These nine facts about life expectancy in Guinea reflect that the nation still has much to improve on before life expectancy reaches the levels seen in western countries. To reduce high mortality rates from tropical diseases such as malaria, better access to health care is a must. Fortunately, some of the funding from the President’s Malaria Initiative is tackling some of these issues.

– Caleb Steven Carr
Photo: Flickr

Kyrgyz USAID Tuberculosis
How can a government ensure that resources devoted to health are used efficiently and effectively? Which performance-based incentive is really providing the desired outcome? How responsive are health policies to the actual needs of its target community? The Health Finance and Governance (HFG) project was launched by USAID in 2012 to help answer these questions. It is a five year- 209 million dollar global project to improve health finance and health governance in partner countries. The end goal is to improve health outcomes and access to health care, as well as generate evidence on the most efficient improvements to health management.

HFG works on five broad topics relating to financing health projects: transparency and accountability, pricing and management, development of evaluation metrics, and capacity building. Perhaps the single most important factor in dealing with these issues is that local, regional and cultural aspects contribute to the problems and the solutions. No one solution can fit all countries or even all target populations within one country. Let us consider just one example of HFG’s work.

In 2013, the Kyrgyz Republic had a tuberculosis (TB) incidence rate of 141 for every 100000 people. It is among the countries suffering from the most high multi-drug resistant TB (MDR-TB) burden in the world, yet TB detection rate at 66 percent, and drug susceptibility testing coverage, at 25 percent is still low. The WHO cites poor coordination of TB data management, insufficient oversight of treatment and monitoring of adherence to treatment, and non-compliance by patients and health providers to the prescribed antibiotic regimen as well as poor infection control as causes for rampant prevalence of TB and the spread of MDR-TB.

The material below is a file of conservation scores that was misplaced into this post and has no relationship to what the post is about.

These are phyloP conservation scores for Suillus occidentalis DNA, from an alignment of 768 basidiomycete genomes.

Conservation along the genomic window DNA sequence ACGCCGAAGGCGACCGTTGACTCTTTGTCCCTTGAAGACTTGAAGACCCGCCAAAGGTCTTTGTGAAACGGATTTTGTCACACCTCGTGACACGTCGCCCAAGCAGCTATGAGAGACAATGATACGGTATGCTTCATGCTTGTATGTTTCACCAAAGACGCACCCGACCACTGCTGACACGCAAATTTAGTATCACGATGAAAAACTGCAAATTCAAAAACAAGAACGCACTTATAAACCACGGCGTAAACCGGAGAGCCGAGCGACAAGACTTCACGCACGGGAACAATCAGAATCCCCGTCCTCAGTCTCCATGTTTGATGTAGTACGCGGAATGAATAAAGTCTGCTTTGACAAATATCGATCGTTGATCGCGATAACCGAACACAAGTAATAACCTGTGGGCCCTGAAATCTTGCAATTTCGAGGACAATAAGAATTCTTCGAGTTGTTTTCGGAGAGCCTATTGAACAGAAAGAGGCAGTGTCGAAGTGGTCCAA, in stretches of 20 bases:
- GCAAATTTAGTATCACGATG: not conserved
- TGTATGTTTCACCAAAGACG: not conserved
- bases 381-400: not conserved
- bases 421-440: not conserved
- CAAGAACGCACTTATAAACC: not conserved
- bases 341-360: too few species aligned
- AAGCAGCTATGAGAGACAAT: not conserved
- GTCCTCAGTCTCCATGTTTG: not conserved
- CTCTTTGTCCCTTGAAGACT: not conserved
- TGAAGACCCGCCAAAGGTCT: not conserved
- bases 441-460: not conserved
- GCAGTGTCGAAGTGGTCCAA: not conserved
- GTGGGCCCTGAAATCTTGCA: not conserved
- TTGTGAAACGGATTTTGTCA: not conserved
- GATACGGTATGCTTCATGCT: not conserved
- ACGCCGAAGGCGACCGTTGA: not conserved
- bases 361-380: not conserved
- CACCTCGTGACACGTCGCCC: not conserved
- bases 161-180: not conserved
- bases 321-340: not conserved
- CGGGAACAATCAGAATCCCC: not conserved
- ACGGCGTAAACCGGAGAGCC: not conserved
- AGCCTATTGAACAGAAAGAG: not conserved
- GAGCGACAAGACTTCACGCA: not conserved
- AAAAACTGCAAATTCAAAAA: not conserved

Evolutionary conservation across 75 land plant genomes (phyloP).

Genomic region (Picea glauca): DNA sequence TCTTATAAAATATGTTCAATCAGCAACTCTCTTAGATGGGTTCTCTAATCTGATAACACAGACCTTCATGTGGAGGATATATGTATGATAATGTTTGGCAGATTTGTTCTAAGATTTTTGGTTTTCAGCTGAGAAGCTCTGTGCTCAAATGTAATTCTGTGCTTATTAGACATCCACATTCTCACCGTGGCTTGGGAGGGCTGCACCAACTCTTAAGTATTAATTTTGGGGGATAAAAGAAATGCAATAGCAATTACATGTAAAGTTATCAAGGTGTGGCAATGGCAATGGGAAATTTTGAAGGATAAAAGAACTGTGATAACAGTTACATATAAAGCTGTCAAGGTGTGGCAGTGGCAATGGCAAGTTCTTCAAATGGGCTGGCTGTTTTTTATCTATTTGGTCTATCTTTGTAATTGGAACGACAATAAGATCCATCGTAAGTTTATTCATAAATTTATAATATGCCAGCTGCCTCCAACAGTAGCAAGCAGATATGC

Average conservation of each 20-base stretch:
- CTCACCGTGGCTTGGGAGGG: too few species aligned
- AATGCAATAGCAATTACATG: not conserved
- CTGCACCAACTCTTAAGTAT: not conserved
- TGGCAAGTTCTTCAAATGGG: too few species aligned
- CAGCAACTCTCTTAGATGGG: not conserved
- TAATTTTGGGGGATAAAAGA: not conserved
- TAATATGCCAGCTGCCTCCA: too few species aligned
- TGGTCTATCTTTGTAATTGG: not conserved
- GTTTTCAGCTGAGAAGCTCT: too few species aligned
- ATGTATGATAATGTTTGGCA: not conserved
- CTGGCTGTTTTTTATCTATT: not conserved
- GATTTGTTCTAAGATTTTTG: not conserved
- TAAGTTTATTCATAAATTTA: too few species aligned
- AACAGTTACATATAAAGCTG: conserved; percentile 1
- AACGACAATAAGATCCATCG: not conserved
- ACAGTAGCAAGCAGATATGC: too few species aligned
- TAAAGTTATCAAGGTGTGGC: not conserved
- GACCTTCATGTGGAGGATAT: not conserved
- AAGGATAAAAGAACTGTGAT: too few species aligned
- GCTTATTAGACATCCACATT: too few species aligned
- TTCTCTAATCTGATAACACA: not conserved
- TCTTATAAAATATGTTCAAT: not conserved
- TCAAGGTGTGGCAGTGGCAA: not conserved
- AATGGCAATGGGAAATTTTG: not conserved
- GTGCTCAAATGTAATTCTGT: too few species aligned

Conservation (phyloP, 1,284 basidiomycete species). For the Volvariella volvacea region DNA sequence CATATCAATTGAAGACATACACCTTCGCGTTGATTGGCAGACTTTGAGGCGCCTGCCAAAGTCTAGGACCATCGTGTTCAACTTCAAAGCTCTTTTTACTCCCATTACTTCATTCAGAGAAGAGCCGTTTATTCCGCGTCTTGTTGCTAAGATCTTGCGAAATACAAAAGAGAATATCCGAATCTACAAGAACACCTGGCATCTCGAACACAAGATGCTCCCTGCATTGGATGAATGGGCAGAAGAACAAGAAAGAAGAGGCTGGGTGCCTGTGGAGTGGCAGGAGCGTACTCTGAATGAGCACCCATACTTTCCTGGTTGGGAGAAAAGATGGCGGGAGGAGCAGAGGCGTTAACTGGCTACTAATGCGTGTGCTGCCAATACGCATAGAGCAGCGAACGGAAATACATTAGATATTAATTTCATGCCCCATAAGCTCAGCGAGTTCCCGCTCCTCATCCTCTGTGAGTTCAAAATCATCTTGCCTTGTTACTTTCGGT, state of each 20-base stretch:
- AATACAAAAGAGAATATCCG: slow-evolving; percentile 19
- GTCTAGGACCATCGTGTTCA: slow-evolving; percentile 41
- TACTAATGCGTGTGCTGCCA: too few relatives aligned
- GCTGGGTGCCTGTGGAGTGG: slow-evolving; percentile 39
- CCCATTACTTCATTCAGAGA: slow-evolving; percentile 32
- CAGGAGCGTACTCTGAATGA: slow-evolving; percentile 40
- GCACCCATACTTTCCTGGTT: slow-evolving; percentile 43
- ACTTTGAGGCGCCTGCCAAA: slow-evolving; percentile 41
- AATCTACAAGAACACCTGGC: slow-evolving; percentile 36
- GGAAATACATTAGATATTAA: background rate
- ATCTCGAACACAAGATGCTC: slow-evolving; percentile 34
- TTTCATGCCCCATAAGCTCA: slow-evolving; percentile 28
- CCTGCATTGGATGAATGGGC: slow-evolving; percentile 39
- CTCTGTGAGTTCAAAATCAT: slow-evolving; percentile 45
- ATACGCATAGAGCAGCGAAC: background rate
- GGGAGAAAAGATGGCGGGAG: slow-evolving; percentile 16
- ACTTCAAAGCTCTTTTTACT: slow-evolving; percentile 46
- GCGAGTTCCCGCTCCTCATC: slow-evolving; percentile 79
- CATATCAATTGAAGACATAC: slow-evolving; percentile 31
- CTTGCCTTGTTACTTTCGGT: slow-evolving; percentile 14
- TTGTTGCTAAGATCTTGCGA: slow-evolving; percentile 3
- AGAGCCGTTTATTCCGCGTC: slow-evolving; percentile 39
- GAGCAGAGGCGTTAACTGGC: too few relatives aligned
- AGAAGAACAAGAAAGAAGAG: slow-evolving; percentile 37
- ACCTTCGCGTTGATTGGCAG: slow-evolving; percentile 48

In the 1990s, the Kyrgyz Republic transitioned its general hospital system to case-based financing, where funds are provided to a hospital based on the previous years bed occupancy levels. This incentivized hospitals to increase hospitalizations, which not only is not always required leading to ineffective use of funds, but also exposes the patient to an infection-rich environment where depressed immune systems can acquire secondary, drug resistant infections.

The HFG assisted the Kyrgyz Republic to transition to a financing system that is based on the number of patients treated. Under this model, the hospital would receive a set fees for complicated MDR-TB cases and a lower fees for less complicated cases. This kind of financing structure also stimulated hospitals to require bacterial confirmation of the disease as opposed to a more subjective clinical diagnosis, which would reduce the number of cases treated in error. To complete this transition successfully, the government had to be fully involved to ensure that finances saved by reduced hospitalizations would be reinvested to provide better support for TB outpatient services like patient transportation, supplies, and social support.

In this region, this kind of approach integrates well with more standard approaches of launching rapid diagnostics like the work done by the National TB program and TB Reach, or providing access to new antibiotics like the End TB Erogram run by Partners In Health, Medecins Sans Frontieres, Interactive Research and Development and UNITAID. There is still a long way to go and a lot of gaps to fill. As about 44 percent of the financing for TB projects in Kyrgyzstan comes from foreign aid, assistance in mobilizing domestic resources can make health projects more sustainable. This would parallel the work of HFG in Nigeria where it is working to increase the resource mobilization capacity to support HIV/AIDS treatment.

When the various arms of the government work effectively with each other and with private sector and donor organizations, inefficiencies and wastage in development projects can be resolved. However, the first step remains identifying these gaps and designing novel solutions to fill them. When the HFG completes its term in 2017, a full measure of its successes can guide further development decisions.

Mithila Rajagopal

Sources: HFG, Medecins Sans Frontiers, StopTB, WHO, The World Bank
Photo: USAID